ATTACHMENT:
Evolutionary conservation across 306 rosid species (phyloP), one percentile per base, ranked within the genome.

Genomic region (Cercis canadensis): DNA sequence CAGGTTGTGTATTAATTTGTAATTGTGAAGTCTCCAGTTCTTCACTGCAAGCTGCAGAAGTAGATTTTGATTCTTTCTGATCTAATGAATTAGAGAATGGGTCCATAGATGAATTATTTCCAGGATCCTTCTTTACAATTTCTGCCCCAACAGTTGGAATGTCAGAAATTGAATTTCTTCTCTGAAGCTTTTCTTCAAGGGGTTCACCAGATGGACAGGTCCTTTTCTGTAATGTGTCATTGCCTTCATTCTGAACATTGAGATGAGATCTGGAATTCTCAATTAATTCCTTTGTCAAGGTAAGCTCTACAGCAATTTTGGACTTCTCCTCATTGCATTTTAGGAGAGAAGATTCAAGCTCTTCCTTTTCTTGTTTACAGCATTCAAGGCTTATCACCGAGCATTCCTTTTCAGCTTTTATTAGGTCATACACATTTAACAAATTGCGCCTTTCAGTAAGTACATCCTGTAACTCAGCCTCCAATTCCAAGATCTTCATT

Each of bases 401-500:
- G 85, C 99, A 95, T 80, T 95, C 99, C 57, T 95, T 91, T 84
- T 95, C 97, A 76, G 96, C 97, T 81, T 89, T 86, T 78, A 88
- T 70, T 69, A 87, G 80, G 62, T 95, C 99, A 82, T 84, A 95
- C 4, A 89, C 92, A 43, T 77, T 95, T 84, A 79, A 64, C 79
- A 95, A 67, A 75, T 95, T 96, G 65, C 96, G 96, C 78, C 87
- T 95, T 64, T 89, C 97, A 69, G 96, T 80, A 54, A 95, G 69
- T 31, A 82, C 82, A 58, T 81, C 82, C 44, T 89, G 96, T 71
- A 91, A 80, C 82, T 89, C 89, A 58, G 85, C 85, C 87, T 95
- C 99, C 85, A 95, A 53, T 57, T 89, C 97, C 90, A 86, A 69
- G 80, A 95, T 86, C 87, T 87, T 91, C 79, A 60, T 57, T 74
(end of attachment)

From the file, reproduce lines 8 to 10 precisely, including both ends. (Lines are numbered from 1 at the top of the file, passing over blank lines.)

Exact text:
- A 95, A 67, A 75, T 95, T 96, G 65, C 96, G 96, C 78, C 87
- T 95, T 64, T 89, C 97, A 69, G 96, T 80, A 54, A 95, G 69
- T 31, A 82, C 82, A 58, T 81, C 82, C 44, T 89, G 96, T 71